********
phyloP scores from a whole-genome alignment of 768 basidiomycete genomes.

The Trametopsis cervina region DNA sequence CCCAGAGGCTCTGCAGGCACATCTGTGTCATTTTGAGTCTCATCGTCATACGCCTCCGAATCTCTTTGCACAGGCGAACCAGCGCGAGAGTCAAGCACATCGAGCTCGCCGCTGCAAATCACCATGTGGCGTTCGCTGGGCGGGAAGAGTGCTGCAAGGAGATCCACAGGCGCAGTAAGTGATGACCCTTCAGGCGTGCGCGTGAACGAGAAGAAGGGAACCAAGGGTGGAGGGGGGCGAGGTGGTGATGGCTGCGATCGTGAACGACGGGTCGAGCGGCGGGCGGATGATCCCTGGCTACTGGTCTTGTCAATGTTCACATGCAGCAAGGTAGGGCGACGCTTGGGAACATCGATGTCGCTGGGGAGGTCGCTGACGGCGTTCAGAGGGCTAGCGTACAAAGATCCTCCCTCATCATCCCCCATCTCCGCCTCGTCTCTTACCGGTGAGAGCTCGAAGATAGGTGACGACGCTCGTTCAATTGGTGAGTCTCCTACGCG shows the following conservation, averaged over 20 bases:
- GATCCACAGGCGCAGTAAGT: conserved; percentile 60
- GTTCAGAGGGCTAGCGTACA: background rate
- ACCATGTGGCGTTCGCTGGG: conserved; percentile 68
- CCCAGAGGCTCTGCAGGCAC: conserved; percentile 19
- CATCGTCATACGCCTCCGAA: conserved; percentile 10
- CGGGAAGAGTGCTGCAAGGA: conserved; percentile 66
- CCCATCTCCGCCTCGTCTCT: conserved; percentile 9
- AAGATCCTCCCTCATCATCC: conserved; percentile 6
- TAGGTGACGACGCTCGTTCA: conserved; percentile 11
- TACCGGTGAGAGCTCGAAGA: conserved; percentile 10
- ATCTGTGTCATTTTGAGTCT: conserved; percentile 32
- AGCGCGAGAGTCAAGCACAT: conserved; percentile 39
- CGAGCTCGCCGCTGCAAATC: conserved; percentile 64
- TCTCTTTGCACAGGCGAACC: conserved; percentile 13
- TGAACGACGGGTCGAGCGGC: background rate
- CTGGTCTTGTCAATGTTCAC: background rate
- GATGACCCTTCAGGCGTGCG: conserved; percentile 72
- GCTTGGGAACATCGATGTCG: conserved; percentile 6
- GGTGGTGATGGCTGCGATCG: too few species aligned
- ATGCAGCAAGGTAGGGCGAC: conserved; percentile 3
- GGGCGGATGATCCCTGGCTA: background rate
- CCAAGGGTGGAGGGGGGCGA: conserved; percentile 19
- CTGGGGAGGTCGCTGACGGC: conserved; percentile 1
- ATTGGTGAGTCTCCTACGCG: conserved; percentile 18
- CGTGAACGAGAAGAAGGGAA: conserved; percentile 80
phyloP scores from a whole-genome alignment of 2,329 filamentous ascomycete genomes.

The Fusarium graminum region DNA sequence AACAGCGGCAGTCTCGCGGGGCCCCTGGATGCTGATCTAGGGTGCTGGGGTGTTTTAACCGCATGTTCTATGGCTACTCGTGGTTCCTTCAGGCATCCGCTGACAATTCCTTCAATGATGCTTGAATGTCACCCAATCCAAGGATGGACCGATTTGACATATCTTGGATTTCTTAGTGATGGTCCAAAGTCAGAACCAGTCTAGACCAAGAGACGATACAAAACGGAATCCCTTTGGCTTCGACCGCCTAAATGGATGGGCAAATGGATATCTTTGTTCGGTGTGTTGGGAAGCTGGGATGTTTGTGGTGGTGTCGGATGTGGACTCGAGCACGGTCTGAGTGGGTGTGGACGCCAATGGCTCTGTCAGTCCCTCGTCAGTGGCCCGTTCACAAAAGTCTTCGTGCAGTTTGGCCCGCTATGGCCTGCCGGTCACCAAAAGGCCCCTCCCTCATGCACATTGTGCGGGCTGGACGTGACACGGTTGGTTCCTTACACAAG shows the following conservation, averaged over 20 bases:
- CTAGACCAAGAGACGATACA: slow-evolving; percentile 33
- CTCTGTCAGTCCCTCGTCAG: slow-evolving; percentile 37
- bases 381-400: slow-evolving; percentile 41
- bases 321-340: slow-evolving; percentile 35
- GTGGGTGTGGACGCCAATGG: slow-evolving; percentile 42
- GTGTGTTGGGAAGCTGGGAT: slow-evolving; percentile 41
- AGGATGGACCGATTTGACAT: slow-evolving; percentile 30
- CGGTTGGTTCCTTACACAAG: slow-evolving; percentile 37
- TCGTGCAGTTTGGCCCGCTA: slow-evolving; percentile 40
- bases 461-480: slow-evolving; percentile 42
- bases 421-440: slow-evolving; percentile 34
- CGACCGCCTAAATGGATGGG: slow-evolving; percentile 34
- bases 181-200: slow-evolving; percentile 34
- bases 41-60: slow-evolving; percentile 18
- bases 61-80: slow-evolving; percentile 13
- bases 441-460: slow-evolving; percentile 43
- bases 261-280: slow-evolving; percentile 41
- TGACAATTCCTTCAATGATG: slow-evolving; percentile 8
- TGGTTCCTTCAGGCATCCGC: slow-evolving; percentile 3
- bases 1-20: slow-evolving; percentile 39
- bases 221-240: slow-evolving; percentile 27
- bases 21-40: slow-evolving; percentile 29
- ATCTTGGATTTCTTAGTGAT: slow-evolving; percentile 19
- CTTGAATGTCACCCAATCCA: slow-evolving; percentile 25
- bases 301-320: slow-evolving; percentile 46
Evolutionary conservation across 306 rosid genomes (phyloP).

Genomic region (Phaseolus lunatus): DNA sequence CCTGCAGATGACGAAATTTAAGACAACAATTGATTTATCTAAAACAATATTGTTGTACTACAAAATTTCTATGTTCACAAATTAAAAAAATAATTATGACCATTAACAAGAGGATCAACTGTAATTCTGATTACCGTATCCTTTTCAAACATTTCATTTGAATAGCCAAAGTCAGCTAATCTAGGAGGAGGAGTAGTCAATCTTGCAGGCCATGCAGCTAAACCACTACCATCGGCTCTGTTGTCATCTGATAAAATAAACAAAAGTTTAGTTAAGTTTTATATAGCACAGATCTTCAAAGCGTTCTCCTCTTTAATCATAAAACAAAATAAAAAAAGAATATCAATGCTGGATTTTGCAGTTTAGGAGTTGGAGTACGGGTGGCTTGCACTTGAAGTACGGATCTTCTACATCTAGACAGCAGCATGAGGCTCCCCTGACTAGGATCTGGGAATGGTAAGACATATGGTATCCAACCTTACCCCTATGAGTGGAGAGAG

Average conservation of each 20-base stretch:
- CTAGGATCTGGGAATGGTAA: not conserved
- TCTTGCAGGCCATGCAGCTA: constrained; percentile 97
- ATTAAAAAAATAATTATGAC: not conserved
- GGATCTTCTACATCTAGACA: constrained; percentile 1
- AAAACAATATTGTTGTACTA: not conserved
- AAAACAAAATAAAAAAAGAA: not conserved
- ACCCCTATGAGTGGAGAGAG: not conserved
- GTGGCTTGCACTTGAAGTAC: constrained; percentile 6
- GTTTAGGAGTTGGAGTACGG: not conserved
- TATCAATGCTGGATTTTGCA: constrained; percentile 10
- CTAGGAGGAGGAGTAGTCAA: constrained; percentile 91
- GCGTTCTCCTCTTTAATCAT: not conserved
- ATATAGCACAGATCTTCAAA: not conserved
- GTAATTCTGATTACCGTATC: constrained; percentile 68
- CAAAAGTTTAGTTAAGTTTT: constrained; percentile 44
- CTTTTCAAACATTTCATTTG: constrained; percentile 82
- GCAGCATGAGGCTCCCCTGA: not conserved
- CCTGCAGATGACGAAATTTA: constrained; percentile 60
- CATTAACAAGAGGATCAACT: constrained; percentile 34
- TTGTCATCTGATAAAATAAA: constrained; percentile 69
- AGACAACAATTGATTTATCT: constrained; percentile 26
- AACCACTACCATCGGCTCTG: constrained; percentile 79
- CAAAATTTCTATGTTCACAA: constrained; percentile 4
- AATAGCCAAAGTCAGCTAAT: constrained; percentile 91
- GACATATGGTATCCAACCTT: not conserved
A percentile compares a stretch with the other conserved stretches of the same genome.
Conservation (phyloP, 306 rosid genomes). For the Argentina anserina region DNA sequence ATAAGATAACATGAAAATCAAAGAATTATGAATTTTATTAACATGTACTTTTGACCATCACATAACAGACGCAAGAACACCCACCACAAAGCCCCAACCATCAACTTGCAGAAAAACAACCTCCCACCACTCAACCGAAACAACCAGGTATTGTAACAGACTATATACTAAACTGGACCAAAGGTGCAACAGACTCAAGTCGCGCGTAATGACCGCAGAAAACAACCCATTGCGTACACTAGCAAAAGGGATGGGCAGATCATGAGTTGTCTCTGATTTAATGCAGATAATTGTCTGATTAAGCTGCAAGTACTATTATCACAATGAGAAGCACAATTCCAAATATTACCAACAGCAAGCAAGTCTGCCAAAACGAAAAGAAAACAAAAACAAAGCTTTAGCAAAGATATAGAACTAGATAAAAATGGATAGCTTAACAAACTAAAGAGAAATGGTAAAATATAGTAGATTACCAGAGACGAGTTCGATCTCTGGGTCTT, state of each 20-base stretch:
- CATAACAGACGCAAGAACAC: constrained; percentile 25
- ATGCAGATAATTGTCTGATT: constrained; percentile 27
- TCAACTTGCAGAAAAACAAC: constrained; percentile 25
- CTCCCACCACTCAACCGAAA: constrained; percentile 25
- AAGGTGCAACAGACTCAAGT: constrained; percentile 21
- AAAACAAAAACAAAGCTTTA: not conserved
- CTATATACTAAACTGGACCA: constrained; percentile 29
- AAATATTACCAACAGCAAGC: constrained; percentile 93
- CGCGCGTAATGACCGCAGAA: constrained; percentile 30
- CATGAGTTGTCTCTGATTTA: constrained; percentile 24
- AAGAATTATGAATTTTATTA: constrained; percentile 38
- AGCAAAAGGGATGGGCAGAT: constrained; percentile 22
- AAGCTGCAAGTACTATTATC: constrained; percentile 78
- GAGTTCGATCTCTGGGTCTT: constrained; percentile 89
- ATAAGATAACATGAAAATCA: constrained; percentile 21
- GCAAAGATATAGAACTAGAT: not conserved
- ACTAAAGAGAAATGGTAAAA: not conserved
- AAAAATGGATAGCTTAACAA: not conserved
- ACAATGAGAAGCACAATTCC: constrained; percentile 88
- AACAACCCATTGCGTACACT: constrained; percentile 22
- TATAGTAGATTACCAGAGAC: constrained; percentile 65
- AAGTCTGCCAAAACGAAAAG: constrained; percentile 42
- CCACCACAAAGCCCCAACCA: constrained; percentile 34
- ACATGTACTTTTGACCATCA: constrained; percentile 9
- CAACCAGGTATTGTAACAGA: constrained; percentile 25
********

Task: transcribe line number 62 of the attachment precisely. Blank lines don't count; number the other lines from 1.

- AAAACAATATTGTTGTACTA: not conserved